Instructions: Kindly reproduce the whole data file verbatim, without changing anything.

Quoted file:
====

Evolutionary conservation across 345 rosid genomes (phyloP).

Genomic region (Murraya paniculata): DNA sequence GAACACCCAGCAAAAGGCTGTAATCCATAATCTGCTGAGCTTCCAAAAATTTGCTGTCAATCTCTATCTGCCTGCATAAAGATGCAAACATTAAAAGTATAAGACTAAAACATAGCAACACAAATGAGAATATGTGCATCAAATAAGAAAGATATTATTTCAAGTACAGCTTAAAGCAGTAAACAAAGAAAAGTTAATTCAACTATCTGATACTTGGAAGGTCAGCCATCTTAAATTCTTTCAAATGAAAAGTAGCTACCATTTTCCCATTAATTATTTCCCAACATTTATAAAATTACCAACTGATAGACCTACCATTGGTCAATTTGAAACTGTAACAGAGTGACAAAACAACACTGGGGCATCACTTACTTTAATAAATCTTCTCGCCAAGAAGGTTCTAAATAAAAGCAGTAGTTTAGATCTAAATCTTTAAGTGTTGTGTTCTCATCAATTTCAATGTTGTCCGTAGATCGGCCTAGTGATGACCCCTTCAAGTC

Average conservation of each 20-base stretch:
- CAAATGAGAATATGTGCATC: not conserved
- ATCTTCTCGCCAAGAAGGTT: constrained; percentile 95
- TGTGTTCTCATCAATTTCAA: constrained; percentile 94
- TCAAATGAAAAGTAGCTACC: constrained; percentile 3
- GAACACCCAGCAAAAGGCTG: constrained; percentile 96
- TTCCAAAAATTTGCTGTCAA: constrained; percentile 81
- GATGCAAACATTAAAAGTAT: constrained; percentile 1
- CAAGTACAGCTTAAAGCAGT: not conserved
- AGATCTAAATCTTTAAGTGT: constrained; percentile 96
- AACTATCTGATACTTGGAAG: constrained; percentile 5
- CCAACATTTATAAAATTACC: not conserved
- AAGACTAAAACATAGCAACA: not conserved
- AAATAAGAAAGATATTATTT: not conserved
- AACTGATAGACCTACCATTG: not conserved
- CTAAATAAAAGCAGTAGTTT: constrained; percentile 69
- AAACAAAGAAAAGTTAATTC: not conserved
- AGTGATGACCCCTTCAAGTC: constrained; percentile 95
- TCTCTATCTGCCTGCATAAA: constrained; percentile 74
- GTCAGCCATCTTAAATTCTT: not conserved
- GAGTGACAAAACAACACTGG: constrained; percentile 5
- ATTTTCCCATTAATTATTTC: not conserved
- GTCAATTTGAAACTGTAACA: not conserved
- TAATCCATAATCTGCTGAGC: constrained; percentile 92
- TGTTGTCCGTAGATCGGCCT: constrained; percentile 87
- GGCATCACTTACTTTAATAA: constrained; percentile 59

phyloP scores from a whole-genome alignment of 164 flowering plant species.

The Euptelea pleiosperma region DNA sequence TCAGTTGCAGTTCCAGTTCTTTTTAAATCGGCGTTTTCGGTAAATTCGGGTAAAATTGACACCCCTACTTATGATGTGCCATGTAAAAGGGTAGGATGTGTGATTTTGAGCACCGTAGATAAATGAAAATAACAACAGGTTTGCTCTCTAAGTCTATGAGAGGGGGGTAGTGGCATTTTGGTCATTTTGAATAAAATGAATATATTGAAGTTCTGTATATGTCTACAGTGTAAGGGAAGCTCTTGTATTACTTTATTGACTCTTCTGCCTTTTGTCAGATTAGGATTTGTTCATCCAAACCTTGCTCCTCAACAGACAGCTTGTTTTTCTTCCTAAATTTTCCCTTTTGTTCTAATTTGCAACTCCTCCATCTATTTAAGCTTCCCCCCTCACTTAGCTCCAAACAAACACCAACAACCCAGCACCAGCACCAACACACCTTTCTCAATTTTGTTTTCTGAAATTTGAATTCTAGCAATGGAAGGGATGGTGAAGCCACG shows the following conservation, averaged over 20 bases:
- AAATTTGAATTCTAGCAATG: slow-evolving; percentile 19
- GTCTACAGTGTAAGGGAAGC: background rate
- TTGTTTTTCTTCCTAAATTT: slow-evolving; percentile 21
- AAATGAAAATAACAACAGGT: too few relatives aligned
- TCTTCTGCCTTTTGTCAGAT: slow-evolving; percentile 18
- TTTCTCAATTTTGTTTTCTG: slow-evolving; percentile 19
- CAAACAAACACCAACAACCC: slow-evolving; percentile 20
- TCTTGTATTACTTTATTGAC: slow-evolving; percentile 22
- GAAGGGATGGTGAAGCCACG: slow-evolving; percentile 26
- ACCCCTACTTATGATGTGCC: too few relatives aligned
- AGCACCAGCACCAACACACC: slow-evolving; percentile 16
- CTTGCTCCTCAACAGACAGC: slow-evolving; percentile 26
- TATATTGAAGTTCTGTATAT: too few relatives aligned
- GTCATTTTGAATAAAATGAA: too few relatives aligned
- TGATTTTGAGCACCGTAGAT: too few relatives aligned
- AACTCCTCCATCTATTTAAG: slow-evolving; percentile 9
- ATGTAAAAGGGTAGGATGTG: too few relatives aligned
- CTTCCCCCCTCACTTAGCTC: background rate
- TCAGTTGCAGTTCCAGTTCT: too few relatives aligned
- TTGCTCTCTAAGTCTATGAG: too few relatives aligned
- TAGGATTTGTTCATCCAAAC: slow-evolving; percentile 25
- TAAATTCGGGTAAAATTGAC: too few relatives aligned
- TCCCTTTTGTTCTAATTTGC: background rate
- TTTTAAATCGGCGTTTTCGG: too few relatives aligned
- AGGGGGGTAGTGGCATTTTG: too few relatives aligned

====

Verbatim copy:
Evolutionary conservation across 345 rosid genomes (phyloP).

Genomic region (Murraya paniculata): DNA sequence GAACACCCAGCAAAAGGCTGTAATCCATAATCTGCTGAGCTTCCAAAAATTTGCTGTCAATCTCTATCTGCCTGCATAAAGATGCAAACATTAAAAGTATAAGACTAAAACATAGCAACACAAATGAGAATATGTGCATCAAATAAGAAAGATATTATTTCAAGTACAGCTTAAAGCAGTAAACAAAGAAAAGTTAATTCAACTATCTGATACTTGGAAGGTCAGCCATCTTAAATTCTTTCAAATGAAAAGTAGCTACCATTTTCCCATTAATTATTTCCCAACATTTATAAAATTACCAACTGATAGACCTACCATTGGTCAATTTGAAACTGTAACAGAGTGACAAAACAACACTGGGGCATCACTTACTTTAATAAATCTTCTCGCCAAGAAGGTTCTAAATAAAAGCAGTAGTTTAGATCTAAATCTTTAAGTGTTGTGTTCTCATCAATTTCAATGTTGTCCGTAGATCGGCCTAGTGATGACCCCTTCAAGTC

Average conservation of each 20-base stretch:
- CAAATGAGAATATGTGCATC: not conserved
- ATCTTCTCGCCAAGAAGGTT: constrained; percentile 95
- TGTGTTCTCATCAATTTCAA: constrained; percentile 94
- TCAAATGAAAAGTAGCTACC: constrained; percentile 3
- GAACACCCAGCAAAAGGCTG: constrained; percentile 96
- TTCCAAAAATTTGCTGTCAA: constrained; percentile 81
- GATGCAAACATTAAAAGTAT: constrained; percentile 1
- CAAGTACAGCTTAAAGCAGT: not conserved
- AGATCTAAATCTTTAAGTGT: constrained; percentile 96
- AACTATCTGATACTTGGAAG: constrained; percentile 5
- CCAACATTTATAAAATTACC: not conserved
- AAGACTAAAACATAGCAACA: not conserved
- AAATAAGAAAGATATTATTT: not conserved
- AACTGATAGACCTACCATTG: not conserved
- CTAAATAAAAGCAGTAGTTT: constrained; percentile 69
- AAACAAAGAAAAGTTAATTC: not conserved
- AGTGATGACCCCTTCAAGTC: constrained; percentile 95
- TCTCTATCTGCCTGCATAAA: constrained; percentile 74
- GTCAGCCATCTTAAATTCTT: not conserved
- GAGTGACAAAACAACACTGG: constrained; percentile 5
- ATTTTCCCATTAATTATTTC: not conserved
- GTCAATTTGAAACTGTAACA: not conserved
- TAATCCATAATCTGCTGAGC: constrained; percentile 92
- TGTTGTCCGTAGATCGGCCT: constrained; percentile 87
- GGCATCACTTACTTTAATAA: constrained; percentile 59

phyloP scores from a whole-genome alignment of 164 flowering plant species.

The Euptelea pleiosperma region DNA sequence TCAGTTGCAGTTCCAGTTCTTTTTAAATCGGCGTTTTCGGTAAATTCGGGTAAAATTGACACCCCTACTTATGATGTGCCATGTAAAAGGGTAGGATGTGTGATTTTGAGCACCGTAGATAAATGAAAATAACAACAGGTTTGCTCTCTAAGTCTATGAGAGGGGGGTAGTGGCATTTTGGTCATTTTGAATAAAATGAATATATTGAAGTTCTGTATATGTCTACAGTGTAAGGGAAGCTCTTGTATTACTTTATTGACTCTTCTGCCTTTTGTCAGATTAGGATTTGTTCATCCAAACCTTGCTCCTCAACAGACAGCTTGTTTTTCTTCCTAAATTTTCCCTTTTGTTCTAATTTGCAACTCCTCCATCTATTTAAGCTTCCCCCCTCACTTAGCTCCAAACAAACACCAACAACCCAGCACCAGCACCAACACACCTTTCTCAATTTTGTTTTCTGAAATTTGAATTCTAGCAATGGAAGGGATGGTGAAGCCACG shows the following conservation, averaged over 20 bases:
- AAATTTGAATTCTAGCAATG: slow-evolving; percentile 19
- GTCTACAGTGTAAGGGAAGC: background rate
- TTGTTTTTCTTCCTAAATTT: slow-evolving; percentile 21
- AAATGAAAATAACAACAGGT: too few relatives aligned
- TCTTCTGCCTTTTGTCAGAT: slow-evolving; percentile 18
- TTTCTCAATTTTGTTTTCTG: slow-evolving; percentile 19
- CAAACAAACACCAACAACCC: slow-evolving; percentile 20
- TCTTGTATTACTTTATTGAC: slow-evolving; percentile 22
- GAAGGGATGGTGAAGCCACG: slow-evolving; percentile 26
- ACCCCTACTTATGATGTGCC: too few relatives aligned
- AGCACCAGCACCAACACACC: slow-evolving; percentile 16
- CTTGCTCCTCAACAGACAGC: slow-evolving; percentile 26
- TATATTGAAGTTCTGTATAT: too few relatives aligned
- GTCATTTTGAATAAAATGAA: too few relatives aligned
- TGATTTTGAGCACCGTAGAT: too few relatives aligned
- AACTCCTCCATCTATTTAAG: slow-evolving; percentile 9
- ATGTAAAAGGGTAGGATGTG: too few relatives aligned
- CTTCCCCCCTCACTTAGCTC: background rate
- TCAGTTGCAGTTCCAGTTCT: too few relatives aligned
- TTGCTCTCTAAGTCTATGAG: too few relatives aligned
- TAGGATTTGTTCATCCAAAC: slow-evolving; percentile 25
- TAAATTCGGGTAAAATTGAC: too few relatives aligned
- TCCCTTTTGTTCTAATTTGC: background rate
- TTTTAAATCGGCGTTTTCGG: too few relatives aligned
- AGGGGGGTAGTGGCATTTTG: too few relatives aligned